Off-peak rail fares are increasing from $1.60-$2.75, depending on the length of your trip, to $1.70-$3.50. Peak fares are increasing from $1.95-$5.20 to $2.10-$5.75.
In order to encourage riders to utilize SmartTrip cards, there will also be new a $1 surcharge for riders using paper fare cards.
Metrobus fares are increasing from $1.50 to $1.60 for SmartTrip users, and from $1.70 to $1.80 for riders using cash.
As part of the changes, WMATA is eliminating its 20 cent “peak-of-the-peak” Metrorail surcharge. More information, including the fares for seniors and people with disabilities, is available on the Metro website.
Arlington Transit (ART) bus fares, meanwhile, will remain $1.50 for adults and $0.75 for seniors, people with disabilities, and teens with student ID. Due to the Metro fare increases, however, ART will be imposing a 5 to 10 cent transfer fee for those transferring to Metrobus.
Metro has has drawn up a fiscal year 2013 budget and has plans for another fare hike this summer. But before pushing forward with these two measures, the agency wants to hear your input at a series of meetings.
Meetings start tonight and will be held throughout the region, with Arlington’s taking place next Monday, March 5. An open forum will begin at 6:00 p.m. in the cafeteria at Washington-Lee High School (1301 N. Stafford St), and the public hearing will begin at 7:00 p.m.
The open forum will have several stations to provide information to the public. Tables staffed by senior workers of Metrobus, Metrorail, MetroAccess, SmarTrip and police will be set up to give specific information and answer individual questions. In another area, a video presentation will be shown regarding Metro’s rebuilding program. There will also be a station with computers where participants can take an online survey and submit comments about Metro’s priorities.
Metro’s $1.6 billion FY2013 budget is an increase of $116 million over the last fiscal year. It shows a net decrease in revenue of $3 million over last fiscal year. The proposed fare increases are expected to generate $66 million. An additional $53 million increase in funding would come from jurisdictions.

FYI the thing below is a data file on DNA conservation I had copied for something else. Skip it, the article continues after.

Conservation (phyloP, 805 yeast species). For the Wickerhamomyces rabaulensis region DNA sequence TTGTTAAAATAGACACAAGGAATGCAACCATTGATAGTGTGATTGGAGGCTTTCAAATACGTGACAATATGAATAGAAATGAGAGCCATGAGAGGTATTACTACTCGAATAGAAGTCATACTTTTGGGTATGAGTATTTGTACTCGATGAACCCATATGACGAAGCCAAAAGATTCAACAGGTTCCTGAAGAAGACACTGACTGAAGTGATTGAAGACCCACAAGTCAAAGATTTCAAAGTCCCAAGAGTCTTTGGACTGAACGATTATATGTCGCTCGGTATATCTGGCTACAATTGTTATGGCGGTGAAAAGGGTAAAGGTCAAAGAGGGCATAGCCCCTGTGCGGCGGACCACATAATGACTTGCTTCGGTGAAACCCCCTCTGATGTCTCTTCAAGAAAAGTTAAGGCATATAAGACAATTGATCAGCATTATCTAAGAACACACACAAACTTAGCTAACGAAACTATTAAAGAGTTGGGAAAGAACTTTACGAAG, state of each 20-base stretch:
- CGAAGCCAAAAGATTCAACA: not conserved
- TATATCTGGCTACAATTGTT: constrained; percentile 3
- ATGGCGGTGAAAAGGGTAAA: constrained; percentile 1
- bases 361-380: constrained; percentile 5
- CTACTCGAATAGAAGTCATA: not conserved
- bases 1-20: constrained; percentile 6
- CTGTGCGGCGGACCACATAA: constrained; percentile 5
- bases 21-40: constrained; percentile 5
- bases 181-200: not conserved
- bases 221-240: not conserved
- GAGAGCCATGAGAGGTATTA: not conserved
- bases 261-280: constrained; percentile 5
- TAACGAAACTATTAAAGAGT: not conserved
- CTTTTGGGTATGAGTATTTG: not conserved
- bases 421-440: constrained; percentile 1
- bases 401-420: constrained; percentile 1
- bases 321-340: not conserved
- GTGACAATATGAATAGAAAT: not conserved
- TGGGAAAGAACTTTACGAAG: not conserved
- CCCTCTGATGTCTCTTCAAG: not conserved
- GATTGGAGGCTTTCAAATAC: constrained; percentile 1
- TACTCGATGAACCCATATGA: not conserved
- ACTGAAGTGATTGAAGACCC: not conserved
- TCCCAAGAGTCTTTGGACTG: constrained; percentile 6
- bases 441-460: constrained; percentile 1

In looking at the breakdown of the $116 million increase in the budget, Metro reports that $61 million is needed for higher expenses for existing operations. Half of that is due to the higher cost of fringe benefits, such as health care and pension benefits. The other half is due to an increase in contracted labor costs. The remaining $55 million is for improvements in safety, security and reliability.
The budget would cover projects designed to bring Metro in line with some NTSB recommendations, such as upgrading the signal system and replacing the oldest rail cars. Track rehabilitation and replacement of the system’s escalators and elevators is also planned.
Along with the fare increase, Metro plans to simplify the fare structure and do away with the current “peak of the peak” pricing, which was deemed too confusing. The Metro Board is expected to act on the budget in June, and fare changes are expected to go into effect on or around July 1.
Along with detailed information about the budget and fare increases, information about registering to speak at the public hearing or submitting written comments can be found online. There’s also an online survey regarding the budget and fare increases.
Metro Fares Going Up This Morning – Metrorail riders will start paying an extra 20 cents during this morning’s rush hour. Starting today, the peak base fare is increasing from $1.75 to $1.95. On Sunday, riders started paying $1.60 for the off-peak base fare, up from $1.45. Metrobus fares have also increased. More from Fox 5.
Pentagon Shooting Heroes Honored – The Pentagon police officers who stopped the Pentagon Metro Station shooter received the Medal of Valor from the Department of Defense on Friday. Officers Marvin Carraway, Jr. and Jeffery Amos, who were shot by 36-year-old John Patrick Bedell in the attack, were honored alongside officers Dexter Jones and Colin Richards, who also who helped to stop Bedell from entering the Pentagon on the night of March 4. More from WUSA 9.
Big Spenders, Big Collectors – Arlington County collects more per resident and spends more per resident than any other locality in Virginia, the Washington Examiner reports. On average, Arlington collects $4,240 per person and spends $4,209 per person. On a per capita basis, Arlington outspends every other Virginia locality on fire and rescue services, parks and recreation, and social services.
Marine Charged With Rape — A Marine charged in the abduction of an Arlington woman has been formally charged in the abduction and rape of another. Jorge “George” Torrez, 21, has been the prime suspect in the February 27 crime, but is only now being charged after detectives were able to link him to the case. Torrez, who was based at Fort Myer-Henderson Hall, now faces 14 charges including abduction with intent to defile, forcible sodomy, and the use of a firearm in the commission of a felony.